Labor Day Swim Tip: 4 Ways to Thank Your Body for Its Hard Work

backstroke-start-world-championships
Photo Courtesy: R-Sport / MIA Rossiya Segodnya

Labor Day Swim Tip: 4 Ways to Thank Your Body for Its Hard Work

By Molly Lloyd

As the saying goes, your body is a temple. So you should treat it like one, right? We work our bodies – our beautiful, chlorine-saturated bodies – in hopes of being the best swimmer or diver we can be. Our bodies have taken us to conference finals – or even Nationals. Our bodies have let us finally – finally – go sub 5:00 in the 500. Our bodies have ripped inward dives on 3-meter and made twists look easy. Our bodies have championed through pain and exhaustion. We push them to their limits and they have come out on top, but I don’t think we appreciate them as much as we should.

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Photo Courtesy: Peter Bick

As athletes – most of us year-round athletes, I might add – we often take our bodies for granted. We think that if we exercise the right amount, eat the right kinds of food, and get adequate amounts of sleep, things should run smoothly and there should be no hiccups, no roadblocks within our sports. Unfortunately, this isn’t the case. No matter how hard we try, we tend to not eat right all the time or sleep as much as we’re supposed to. Unfortunately things go wrong. We take our bodies for granted and we’re never really consciously thankful for them until we’re sick, sleep deprived, or injured. It isn’t until our bodies aren’t working properly that we really appreciate all they can do for us on the boards, in the pool, and in the weight room.

When we’re tired, our immune systems are weak and we get sick. We can be susceptible to injury. Our bodies have been taking the brunt of the work we put in, but we all need to take a moment to be thankful for our bodies. Every day, we need to love ourselves, be kind to our bodies, and appreciate all that they can do for us.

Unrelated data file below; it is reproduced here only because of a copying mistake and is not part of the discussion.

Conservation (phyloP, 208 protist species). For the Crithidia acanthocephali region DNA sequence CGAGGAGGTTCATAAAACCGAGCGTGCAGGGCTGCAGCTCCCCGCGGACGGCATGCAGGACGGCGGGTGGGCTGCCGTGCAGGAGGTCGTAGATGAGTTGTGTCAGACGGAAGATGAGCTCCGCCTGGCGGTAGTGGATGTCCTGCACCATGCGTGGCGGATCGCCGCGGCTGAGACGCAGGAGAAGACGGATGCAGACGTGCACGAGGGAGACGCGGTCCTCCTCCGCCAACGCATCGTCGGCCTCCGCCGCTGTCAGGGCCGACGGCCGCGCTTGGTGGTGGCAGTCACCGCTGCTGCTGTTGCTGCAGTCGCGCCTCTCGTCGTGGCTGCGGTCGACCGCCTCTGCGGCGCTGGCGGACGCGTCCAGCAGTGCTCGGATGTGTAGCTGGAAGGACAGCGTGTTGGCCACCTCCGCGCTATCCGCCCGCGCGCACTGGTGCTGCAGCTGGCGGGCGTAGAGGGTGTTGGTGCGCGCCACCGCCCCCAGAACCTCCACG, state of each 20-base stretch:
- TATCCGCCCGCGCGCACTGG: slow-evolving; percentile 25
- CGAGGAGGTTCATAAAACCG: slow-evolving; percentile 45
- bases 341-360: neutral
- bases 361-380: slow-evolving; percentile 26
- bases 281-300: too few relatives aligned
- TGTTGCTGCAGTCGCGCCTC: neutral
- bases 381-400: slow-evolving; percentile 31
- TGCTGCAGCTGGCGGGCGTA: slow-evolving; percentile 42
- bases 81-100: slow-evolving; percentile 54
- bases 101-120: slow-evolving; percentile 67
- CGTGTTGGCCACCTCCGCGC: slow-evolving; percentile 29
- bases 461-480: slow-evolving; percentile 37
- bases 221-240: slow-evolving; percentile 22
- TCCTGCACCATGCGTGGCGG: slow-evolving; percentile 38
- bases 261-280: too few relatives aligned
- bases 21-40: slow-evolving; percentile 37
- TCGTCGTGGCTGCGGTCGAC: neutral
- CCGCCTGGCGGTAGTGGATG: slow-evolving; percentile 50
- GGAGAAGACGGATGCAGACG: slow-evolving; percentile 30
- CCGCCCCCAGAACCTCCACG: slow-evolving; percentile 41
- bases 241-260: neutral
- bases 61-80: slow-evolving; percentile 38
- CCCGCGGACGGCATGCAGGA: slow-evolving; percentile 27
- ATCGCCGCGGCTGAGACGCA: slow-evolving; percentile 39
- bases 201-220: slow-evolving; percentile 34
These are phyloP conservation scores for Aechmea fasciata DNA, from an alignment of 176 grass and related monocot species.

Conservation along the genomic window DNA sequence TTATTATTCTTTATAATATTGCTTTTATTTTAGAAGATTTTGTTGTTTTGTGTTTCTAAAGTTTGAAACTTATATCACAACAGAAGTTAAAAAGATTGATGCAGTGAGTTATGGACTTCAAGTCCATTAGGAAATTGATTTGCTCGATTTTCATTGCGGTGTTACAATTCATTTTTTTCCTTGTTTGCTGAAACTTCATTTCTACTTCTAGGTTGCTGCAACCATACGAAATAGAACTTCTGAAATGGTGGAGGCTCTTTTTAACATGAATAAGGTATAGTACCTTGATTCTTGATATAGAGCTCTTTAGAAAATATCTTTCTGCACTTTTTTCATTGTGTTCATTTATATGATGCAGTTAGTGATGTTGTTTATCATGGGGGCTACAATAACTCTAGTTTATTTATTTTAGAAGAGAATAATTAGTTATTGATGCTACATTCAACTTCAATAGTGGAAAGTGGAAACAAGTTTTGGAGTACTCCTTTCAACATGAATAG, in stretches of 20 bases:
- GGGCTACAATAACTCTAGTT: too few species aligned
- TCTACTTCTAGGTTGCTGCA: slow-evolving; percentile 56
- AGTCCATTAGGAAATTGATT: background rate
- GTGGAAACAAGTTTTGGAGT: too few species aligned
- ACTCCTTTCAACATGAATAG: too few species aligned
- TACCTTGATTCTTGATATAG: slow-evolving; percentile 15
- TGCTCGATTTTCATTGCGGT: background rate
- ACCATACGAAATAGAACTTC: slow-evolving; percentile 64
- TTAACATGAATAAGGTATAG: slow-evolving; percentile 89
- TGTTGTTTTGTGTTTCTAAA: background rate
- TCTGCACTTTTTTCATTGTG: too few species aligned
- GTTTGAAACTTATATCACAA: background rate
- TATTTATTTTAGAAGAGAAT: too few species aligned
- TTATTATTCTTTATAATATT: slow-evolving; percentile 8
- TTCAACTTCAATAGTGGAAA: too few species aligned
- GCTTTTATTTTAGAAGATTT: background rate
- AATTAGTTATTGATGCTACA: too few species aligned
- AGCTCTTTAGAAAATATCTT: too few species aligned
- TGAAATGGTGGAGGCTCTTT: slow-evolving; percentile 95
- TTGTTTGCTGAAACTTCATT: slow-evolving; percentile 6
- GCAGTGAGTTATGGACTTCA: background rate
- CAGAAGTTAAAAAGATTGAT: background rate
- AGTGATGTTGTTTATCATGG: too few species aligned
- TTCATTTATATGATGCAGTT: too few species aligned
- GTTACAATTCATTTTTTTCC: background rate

So how can we do this? How do we treat our bodies right so we can avoid situations where we’re tired, sick, or injured?

1. Nap!

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Photo Courtesy: Maggie McKenna

Napping is a great way to allow your body to rest and reenergize. If you need a quick pick-me-up in the middle of the day, there’s nothing wrong with closing your eyes and dozing off for 20…or 90…minutes. While you should still strive to get at least eight hours of sleep a night, we all know realistically this doesn’t happen, so naps are a perfect way to compensate.

2. Take a break

Both your body and your mind deserve a break sometimes. If you’ve been doing homework for hours after practice, take some time for yourself. Take a walk, watch an episode of your favorite TV show, read a book, or have a conversation with a friend. Do something that makes you happy; you deserve it. If you allow both your mind and body to rest, even if it is for just half an hour, you’ll feel much better afterwards.

3. Stretch and take advantage of warmups

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Photo Courtesy: R-Sport / MIA Rossiya Segodnya

When you’re not injured and feeling great, you want to do everything you can to make sure that continues. This means stretching and actually doing the warmup sets. Don’t go into practice cold; whether it’s swim practice or dive practice, you want your muscles warmed up and ready to go before you start pushing yourself harder. Nothing feels worse than hurting yourself and knowing that it would have been 100 percent preventable if you had just stretched a little more and had allowed your body to acclimate. Take care of yourself when you’re still healthy.

4. Listen to your body

We never want to listen to the little aches and pains of our bodies. We tell ourselves that that’s just part of the sport – we hurt and we get used to it. And part of that is true. Our bodies should hurt in the nice way that tells us we’ve been working hard – the problem arises when it begins to hurt because something is wrong. We never want to do it, but listen to your body. Make sure to ice whatever hurts after practice, and when the pain becomes concerning or off putting, don’t wait until it gets worse to tell your coach or the trainer. It’s frustrating not being able to compete, practice, or give it your all in the weight room; being injured and out of the water is terrible, but it’s better to be out for only a few days than for the rest of the season.

Jul 11, 2015; Toronto, Ontario, CAN; Francois Imbeau-Dulac of Canada competes in the men's 3m springboard final during the 2015 Pan Am Games at Pan Am Aquatics UTS Centre and Field House. Mandatory Credit: Rob Schumacher-USA TODAY Sports

Photo Courtesy: Rob Schumacher/USA Today Sports Images

Our bodies can go incredible lengths to do incredible things for us and we all need to be appreciative of their abilities. This means treating them right when they’re healthy and taking extra good care of them when they’re injured and breaking down. Love your body, be kind to your body, and be thankful for your body every day – especially when it’s healthy.

Because as the saying goes, your body is a temple. So shouldn’t you treat it like one?

All commentaries are the opinion of the author and do not necessarily reflect the views of Swimming World Magazine nor its staff.

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